The triangle choke is one of the most recognizable things about Brazilian Jiu Jitsu, ever since the Gracies first used it to strangle people while laying on their backs. The submission has evolved significantly since then, with plenty of setups now available. This is one of the best triangle setups out there. Our instructor for the day is UFC heavyweight fighter, former champion, and Jiu Jitsu specialist Fabricio Werdum. And, he knows a thing or two about triangle chokes.
Triangle Choke Mechanics
The triangle choke works so effectively because it is a mechanical masterpiece. When you come to look at it, it involves the strongest part of our body, our legs against the neck and posture, which are relatively weak. Moreover, it has strong strangling mechanics, shoving the opponent’s own shoulder on one side into the carotid artery, and one of your thighs on the other. A wedge closure system of the legs provide the move into just with its recognizable form, but an even more superior mechanics.
When it comes to finishing the triangle choke, there are several different ways of achieving it. For full disclosure, there are also several different types of triangles, depending on body position and angle. The most used one though is the front triangle, which is where our focus lies today.
A closed triangle choke has one of your legs under the armpit on one side, and the other over the opposite side shoulder. The first thing to focus on is having the shin of the leg over the shoulder run parallel to the shoulders. This means that to finish a triangle, you should always aim to touch your head to the opponent’s hips on the side of the choking leg.
Next, the myth about the trapped arm. Despite many claiming that you have to cross the arm across your body to finish, this is not the case. As long as the shoulder is trapped, you can finish regardless of arm position.
A final tip that really accentuates the triangle choke’s mechanical dominance is pulling the head. However, instead of pulling the head towards your crotch, as many people do, it is much more efficient to pull to the side, forcing the neck into the thigh of your leg. The artery you’re trying to compress is there anyway, so why not place more direct pressure?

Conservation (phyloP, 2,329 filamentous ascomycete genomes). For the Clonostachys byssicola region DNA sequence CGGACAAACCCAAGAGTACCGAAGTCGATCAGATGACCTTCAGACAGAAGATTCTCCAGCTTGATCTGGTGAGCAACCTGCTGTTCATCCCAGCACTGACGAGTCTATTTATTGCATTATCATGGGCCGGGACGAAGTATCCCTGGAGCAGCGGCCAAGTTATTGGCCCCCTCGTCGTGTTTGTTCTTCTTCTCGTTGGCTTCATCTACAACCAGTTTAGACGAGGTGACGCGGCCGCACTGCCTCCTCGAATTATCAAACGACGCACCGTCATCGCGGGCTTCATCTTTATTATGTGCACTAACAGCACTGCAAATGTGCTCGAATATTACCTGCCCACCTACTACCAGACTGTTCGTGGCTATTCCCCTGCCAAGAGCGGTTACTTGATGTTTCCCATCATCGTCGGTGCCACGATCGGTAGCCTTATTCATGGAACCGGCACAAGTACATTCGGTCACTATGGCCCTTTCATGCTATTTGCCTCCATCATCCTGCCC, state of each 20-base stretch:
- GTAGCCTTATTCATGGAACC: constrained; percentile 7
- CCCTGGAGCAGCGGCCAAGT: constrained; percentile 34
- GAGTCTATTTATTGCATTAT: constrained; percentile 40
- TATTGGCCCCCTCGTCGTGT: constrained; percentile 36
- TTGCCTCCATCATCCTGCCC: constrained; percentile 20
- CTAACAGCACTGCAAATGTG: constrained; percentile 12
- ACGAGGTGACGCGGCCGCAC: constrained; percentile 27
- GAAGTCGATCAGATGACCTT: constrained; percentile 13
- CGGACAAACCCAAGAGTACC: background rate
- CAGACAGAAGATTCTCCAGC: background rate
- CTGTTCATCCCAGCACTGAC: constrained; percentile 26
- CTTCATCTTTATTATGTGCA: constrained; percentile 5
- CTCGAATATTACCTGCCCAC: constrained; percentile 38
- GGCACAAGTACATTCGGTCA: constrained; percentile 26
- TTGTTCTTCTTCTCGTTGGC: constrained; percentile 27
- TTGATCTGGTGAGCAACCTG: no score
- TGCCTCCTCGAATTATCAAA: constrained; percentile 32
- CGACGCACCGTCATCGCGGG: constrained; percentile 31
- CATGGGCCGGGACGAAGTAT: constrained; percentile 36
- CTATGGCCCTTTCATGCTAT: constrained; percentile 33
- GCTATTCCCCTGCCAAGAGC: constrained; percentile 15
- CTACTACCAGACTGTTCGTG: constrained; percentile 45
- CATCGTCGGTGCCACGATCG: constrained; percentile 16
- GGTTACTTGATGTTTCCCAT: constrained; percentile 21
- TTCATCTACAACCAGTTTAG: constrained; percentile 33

The Werdum Triangle Choke
The Werdum triangle choke is the result of a high-level back belt’s decade long experience in grappling and fighting. It’s particularly effective if there are strikes involved because of the distance from which Fabricio likes to set it up. While most triangle setups involve people completely or slightly postured up, this one works when the opponent on top of you is lying chest to chest.
Given that Werdum has used it on multiple occasions inside the cage, including to finish Fedor Emelianenko, this is a setup we can’t recommend highly enough.
Entering the triangle choke, Werdum-style will have you start in a position of safety. In terms of MMA, the opponent’ won’t be able to strike you, whereas, in terms of BJJ, they’ll be far from a guard passing position.
It all starts with a posture break, by bringing your knee to your chest when in the closed guard. The goal is to have the opponent lying on top of you so that you can establish grips. The first grip is with an arm going over the shoulder on one side, and gripping the lat muscle on the other. Basically, it runs similarly to the shin in the triangle choke.
The other grip is what provides you with total security and a triangle choke entry option. To get it, you first need to hip escape, getting the first grip deeper and acquiring a better angle. Now, grab the wrist of the free arm and get your shin in, trapping the arm, and making sure strikes are no longer a danger.
This position allows you to easily sneak the leg that has biceps control over the shoulder, perfect for a triangle. What is even better is that the arm gripping the lat muscle is there to help guide it towards the submission position.
Werdum likes to use an old-school type fo finish for his triangle choke, with a secret little detail weaved in. For starters, the moment he locks the triangle, he immediately looks to get the arm across. For the finish he is about to use, having the arm crossed is optimal. Getting the arm across is extremely easy, just raise your hips adit will tart to slide there on its own.
A key detail to keep the triangle choke position and get ta tap is that Werdum hugs his own knee next. It is the knee of the choking leg. This allows three things to happen. First of all, it makes the choke tighter. Second, it prevents the opponent from posturing up, going into triangle choke escapes.
Finally, the key “trick”. Hugging the knee allows Werdum to get a tilt, which won’t only help with the choke but offers a safety option as well. If the triangle doesn’t work (and there’s no reason why it won’t), all ti takes is putting your knees to the ground to end up on top. That means sweep and mount points, as well as a fully locked mounted triangle choke!